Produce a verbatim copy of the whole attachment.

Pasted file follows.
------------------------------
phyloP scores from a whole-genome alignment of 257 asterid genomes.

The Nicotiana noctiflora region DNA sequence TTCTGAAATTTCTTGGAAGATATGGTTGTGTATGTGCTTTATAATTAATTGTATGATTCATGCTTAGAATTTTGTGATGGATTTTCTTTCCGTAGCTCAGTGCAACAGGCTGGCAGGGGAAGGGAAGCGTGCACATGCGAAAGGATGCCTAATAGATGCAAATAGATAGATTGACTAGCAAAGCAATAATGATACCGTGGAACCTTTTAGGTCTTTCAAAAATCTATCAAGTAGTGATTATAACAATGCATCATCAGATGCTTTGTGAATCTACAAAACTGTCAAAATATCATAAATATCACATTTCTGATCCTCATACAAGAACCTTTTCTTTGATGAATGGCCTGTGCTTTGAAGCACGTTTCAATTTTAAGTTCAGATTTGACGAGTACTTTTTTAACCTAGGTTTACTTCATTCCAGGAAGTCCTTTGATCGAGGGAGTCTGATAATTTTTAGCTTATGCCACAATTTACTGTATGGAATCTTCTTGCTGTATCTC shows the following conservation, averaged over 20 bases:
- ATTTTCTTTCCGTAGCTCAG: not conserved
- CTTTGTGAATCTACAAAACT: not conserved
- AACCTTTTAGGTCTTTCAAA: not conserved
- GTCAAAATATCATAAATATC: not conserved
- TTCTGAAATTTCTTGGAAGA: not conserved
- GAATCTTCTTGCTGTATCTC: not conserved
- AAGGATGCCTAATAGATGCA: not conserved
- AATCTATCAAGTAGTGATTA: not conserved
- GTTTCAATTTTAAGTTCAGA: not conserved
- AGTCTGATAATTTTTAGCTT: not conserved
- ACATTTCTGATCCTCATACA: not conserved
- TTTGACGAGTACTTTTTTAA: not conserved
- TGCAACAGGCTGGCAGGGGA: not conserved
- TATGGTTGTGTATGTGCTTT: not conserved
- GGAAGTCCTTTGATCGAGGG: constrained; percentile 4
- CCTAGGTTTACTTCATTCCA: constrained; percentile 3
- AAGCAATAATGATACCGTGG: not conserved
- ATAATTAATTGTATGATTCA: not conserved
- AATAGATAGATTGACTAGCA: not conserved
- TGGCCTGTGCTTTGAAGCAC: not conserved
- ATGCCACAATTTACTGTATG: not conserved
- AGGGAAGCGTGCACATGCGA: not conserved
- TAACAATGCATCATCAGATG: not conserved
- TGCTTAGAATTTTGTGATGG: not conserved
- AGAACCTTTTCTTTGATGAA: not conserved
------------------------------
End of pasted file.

phyloP scores from a whole-genome alignment of 257 asterid genomes.

The Nicotiana noctiflora region DNA sequence TTCTGAAATTTCTTGGAAGATATGGTTGTGTATGTGCTTTATAATTAATTGTATGATTCATGCTTAGAATTTTGTGATGGATTTTCTTTCCGTAGCTCAGTGCAACAGGCTGGCAGGGGAAGGGAAGCGTGCACATGCGAAAGGATGCCTAATAGATGCAAATAGATAGATTGACTAGCAAAGCAATAATGATACCGTGGAACCTTTTAGGTCTTTCAAAAATCTATCAAGTAGTGATTATAACAATGCATCATCAGATGCTTTGTGAATCTACAAAACTGTCAAAATATCATAAATATCACATTTCTGATCCTCATACAAGAACCTTTTCTTTGATGAATGGCCTGTGCTTTGAAGCACGTTTCAATTTTAAGTTCAGATTTGACGAGTACTTTTTTAACCTAGGTTTACTTCATTCCAGGAAGTCCTTTGATCGAGGGAGTCTGATAATTTTTAGCTTATGCCACAATTTACTGTATGGAATCTTCTTGCTGTATCTC shows the following conservation, averaged over 20 bases:
- ATTTTCTTTCCGTAGCTCAG: not conserved
- CTTTGTGAATCTACAAAACT: not conserved
- AACCTTTTAGGTCTTTCAAA: not conserved
- GTCAAAATATCATAAATATC: not conserved
- TTCTGAAATTTCTTGGAAGA: not conserved
- GAATCTTCTTGCTGTATCTC: not conserved
- AAGGATGCCTAATAGATGCA: not conserved
- AATCTATCAAGTAGTGATTA: not conserved
- GTTTCAATTTTAAGTTCAGA: not conserved
- AGTCTGATAATTTTTAGCTT: not conserved
- ACATTTCTGATCCTCATACA: not conserved
- TTTGACGAGTACTTTTTTAA: not conserved
- TGCAACAGGCTGGCAGGGGA: not conserved
- TATGGTTGTGTATGTGCTTT: not conserved
- GGAAGTCCTTTGATCGAGGG: constrained; percentile 4
- CCTAGGTTTACTTCATTCCA: constrained; percentile 3
- AAGCAATAATGATACCGTGG: not conserved
- ATAATTAATTGTATGATTCA: not conserved
- AATAGATAGATTGACTAGCA: not conserved
- TGGCCTGTGCTTTGAAGCAC: not conserved
- ATGCCACAATTTACTGTATG: not conserved
- AGGGAAGCGTGCACATGCGA: not conserved
- TAACAATGCATCATCAGATG: not conserved
- TGCTTAGAATTTTGTGATGG: not conserved
- AGAACCTTTTCTTTGATGAA: not conserved